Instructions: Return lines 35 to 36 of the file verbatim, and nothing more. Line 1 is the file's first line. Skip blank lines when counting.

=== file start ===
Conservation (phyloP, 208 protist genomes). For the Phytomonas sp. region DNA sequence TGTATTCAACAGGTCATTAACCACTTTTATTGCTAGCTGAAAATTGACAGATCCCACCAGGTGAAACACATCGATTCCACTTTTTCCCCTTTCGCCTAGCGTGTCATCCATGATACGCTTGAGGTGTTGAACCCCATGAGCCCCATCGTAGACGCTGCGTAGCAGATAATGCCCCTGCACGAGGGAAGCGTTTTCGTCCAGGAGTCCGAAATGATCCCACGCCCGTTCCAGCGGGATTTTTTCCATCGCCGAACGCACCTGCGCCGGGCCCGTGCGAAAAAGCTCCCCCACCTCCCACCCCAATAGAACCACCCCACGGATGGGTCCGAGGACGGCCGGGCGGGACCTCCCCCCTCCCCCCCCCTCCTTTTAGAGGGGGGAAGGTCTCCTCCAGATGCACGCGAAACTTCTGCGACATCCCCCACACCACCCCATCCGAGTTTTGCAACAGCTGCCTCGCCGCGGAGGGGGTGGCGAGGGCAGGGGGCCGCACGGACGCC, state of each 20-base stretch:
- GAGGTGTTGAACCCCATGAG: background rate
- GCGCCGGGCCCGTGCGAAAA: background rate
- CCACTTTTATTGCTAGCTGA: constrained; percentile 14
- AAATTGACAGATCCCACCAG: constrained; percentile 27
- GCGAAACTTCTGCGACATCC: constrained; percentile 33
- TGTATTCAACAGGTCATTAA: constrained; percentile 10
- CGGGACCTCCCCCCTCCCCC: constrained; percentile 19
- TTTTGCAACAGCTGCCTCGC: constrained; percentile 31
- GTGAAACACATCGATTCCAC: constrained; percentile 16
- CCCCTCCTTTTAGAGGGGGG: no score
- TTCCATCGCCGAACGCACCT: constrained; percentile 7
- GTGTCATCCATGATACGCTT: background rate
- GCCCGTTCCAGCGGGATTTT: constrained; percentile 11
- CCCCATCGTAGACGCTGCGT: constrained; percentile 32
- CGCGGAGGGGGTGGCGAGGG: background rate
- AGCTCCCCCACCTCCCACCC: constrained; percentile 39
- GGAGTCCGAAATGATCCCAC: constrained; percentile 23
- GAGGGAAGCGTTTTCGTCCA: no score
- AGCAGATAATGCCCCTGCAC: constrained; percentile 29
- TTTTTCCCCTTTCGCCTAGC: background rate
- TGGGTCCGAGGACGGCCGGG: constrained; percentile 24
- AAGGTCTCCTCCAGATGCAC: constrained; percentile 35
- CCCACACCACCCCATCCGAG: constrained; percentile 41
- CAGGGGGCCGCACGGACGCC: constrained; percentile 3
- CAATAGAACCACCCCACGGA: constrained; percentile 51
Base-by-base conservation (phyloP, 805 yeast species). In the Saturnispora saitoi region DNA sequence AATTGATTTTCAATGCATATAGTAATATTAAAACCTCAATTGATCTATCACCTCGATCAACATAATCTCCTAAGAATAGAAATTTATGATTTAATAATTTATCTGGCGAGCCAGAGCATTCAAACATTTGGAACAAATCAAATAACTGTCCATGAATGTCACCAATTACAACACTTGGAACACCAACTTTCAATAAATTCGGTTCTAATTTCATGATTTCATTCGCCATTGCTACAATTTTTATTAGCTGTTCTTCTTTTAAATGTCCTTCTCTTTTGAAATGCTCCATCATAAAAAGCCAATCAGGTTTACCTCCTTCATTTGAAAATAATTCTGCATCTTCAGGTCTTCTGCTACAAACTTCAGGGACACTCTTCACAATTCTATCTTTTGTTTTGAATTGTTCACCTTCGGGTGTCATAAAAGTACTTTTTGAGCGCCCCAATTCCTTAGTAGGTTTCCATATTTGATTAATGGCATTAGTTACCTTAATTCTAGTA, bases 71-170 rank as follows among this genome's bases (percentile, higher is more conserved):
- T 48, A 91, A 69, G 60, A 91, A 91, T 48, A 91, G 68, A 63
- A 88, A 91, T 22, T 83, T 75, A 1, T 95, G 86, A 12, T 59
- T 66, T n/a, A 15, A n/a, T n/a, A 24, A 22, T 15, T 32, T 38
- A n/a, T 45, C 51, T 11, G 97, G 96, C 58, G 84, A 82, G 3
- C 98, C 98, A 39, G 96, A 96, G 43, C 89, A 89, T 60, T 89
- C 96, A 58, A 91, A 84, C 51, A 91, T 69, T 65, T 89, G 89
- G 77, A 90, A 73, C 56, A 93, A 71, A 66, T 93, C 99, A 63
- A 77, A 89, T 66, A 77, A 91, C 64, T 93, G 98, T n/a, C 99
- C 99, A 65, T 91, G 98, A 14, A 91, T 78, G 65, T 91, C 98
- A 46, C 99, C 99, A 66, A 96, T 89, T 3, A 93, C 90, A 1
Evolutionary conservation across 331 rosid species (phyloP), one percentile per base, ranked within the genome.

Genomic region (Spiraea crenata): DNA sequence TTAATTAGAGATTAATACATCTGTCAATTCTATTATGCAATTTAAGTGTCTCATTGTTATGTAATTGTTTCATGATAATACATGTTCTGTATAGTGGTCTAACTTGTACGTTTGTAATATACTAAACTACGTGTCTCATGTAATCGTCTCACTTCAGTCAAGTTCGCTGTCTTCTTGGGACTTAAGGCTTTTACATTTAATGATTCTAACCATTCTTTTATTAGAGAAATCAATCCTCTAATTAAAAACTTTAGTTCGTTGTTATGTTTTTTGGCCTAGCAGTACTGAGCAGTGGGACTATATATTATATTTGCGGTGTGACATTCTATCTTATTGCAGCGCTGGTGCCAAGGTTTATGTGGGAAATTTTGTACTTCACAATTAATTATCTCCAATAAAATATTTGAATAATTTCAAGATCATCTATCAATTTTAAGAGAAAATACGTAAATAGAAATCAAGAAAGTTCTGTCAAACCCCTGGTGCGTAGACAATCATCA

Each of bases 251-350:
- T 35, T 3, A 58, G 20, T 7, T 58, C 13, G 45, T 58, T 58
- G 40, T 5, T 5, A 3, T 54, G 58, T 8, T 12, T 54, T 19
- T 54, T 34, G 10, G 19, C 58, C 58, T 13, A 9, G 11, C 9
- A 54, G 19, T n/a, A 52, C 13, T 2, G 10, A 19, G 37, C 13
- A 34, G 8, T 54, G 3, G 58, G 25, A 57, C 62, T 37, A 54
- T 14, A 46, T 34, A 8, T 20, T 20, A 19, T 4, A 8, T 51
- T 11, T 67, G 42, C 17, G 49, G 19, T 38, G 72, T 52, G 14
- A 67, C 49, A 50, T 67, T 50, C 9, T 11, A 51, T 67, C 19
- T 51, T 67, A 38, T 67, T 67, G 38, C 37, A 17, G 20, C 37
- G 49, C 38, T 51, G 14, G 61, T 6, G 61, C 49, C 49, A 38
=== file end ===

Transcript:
- A 77, A 89, T 66, A 77, A 91, C 64, T 93, G 98, T n/a, C 99
- C 99, A 65, T 91, G 98, A 14, A 91, T 78, G 65, T 91, C 98